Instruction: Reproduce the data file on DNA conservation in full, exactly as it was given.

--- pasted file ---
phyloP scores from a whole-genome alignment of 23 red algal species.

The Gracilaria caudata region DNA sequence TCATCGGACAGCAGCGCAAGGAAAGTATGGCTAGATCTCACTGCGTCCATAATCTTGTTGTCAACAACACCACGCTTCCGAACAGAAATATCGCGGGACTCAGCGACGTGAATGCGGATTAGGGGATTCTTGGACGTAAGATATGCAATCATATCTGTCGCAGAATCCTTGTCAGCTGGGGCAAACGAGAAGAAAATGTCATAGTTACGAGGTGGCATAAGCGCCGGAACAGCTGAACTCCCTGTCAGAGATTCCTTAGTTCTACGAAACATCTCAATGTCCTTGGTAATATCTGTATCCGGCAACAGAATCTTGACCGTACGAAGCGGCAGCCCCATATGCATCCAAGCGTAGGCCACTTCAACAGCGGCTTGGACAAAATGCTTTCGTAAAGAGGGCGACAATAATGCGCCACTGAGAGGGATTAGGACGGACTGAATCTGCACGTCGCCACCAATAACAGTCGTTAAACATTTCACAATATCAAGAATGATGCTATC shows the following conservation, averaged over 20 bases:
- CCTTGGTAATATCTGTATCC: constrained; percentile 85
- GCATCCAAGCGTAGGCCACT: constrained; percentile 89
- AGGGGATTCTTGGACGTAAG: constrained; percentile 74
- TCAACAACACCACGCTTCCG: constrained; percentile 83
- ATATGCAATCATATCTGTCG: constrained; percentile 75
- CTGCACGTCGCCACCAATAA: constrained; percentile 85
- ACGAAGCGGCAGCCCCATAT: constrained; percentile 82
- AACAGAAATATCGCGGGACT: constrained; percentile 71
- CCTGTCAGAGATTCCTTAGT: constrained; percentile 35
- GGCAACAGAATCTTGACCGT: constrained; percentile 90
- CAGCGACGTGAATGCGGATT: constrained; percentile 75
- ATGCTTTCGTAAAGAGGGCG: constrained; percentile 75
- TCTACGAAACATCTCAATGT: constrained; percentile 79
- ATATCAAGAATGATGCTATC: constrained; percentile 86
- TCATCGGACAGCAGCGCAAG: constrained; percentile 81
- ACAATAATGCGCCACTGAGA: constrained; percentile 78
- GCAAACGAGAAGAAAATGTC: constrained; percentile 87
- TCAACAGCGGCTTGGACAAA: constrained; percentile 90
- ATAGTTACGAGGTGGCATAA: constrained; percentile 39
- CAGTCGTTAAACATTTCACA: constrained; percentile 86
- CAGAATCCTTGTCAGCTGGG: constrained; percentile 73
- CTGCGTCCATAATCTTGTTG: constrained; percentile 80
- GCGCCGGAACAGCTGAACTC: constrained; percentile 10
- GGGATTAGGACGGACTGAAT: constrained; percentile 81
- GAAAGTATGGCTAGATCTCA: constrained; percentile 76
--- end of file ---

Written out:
phyloP scores from a whole-genome alignment of 23 red algal species.

The Gracilaria caudata region DNA sequence TCATCGGACAGCAGCGCAAGGAAAGTATGGCTAGATCTCACTGCGTCCATAATCTTGTTGTCAACAACACCACGCTTCCGAACAGAAATATCGCGGGACTCAGCGACGTGAATGCGGATTAGGGGATTCTTGGACGTAAGATATGCAATCATATCTGTCGCAGAATCCTTGTCAGCTGGGGCAAACGAGAAGAAAATGTCATAGTTACGAGGTGGCATAAGCGCCGGAACAGCTGAACTCCCTGTCAGAGATTCCTTAGTTCTACGAAACATCTCAATGTCCTTGGTAATATCTGTATCCGGCAACAGAATCTTGACCGTACGAAGCGGCAGCCCCATATGCATCCAAGCGTAGGCCACTTCAACAGCGGCTTGGACAAAATGCTTTCGTAAAGAGGGCGACAATAATGCGCCACTGAGAGGGATTAGGACGGACTGAATCTGCACGTCGCCACCAATAACAGTCGTTAAACATTTCACAATATCAAGAATGATGCTATC shows the following conservation, averaged over 20 bases:
- CCTTGGTAATATCTGTATCC: constrained; percentile 85
- GCATCCAAGCGTAGGCCACT: constrained; percentile 89
- AGGGGATTCTTGGACGTAAG: constrained; percentile 74
- TCAACAACACCACGCTTCCG: constrained; percentile 83
- ATATGCAATCATATCTGTCG: constrained; percentile 75
- CTGCACGTCGCCACCAATAA: constrained; percentile 85
- ACGAAGCGGCAGCCCCATAT: constrained; percentile 82
- AACAGAAATATCGCGGGACT: constrained; percentile 71
- CCTGTCAGAGATTCCTTAGT: constrained; percentile 35
- GGCAACAGAATCTTGACCGT: constrained; percentile 90
- CAGCGACGTGAATGCGGATT: constrained; percentile 75
- ATGCTTTCGTAAAGAGGGCG: constrained; percentile 75
- TCTACGAAACATCTCAATGT: constrained; percentile 79
- ATATCAAGAATGATGCTATC: constrained; percentile 86
- TCATCGGACAGCAGCGCAAG: constrained; percentile 81
- ACAATAATGCGCCACTGAGA: constrained; percentile 78
- GCAAACGAGAAGAAAATGTC: constrained; percentile 87
- TCAACAGCGGCTTGGACAAA: constrained; percentile 90
- ATAGTTACGAGGTGGCATAA: constrained; percentile 39
- CAGTCGTTAAACATTTCACA: constrained; percentile 86
- CAGAATCCTTGTCAGCTGGG: constrained; percentile 73
- CTGCGTCCATAATCTTGTTG: constrained; percentile 80
- GCGCCGGAACAGCTGAACTC: constrained; percentile 10
- GGGATTAGGACGGACTGAAT: constrained; percentile 81
- GAAAGTATGGCTAGATCTCA: constrained; percentile 76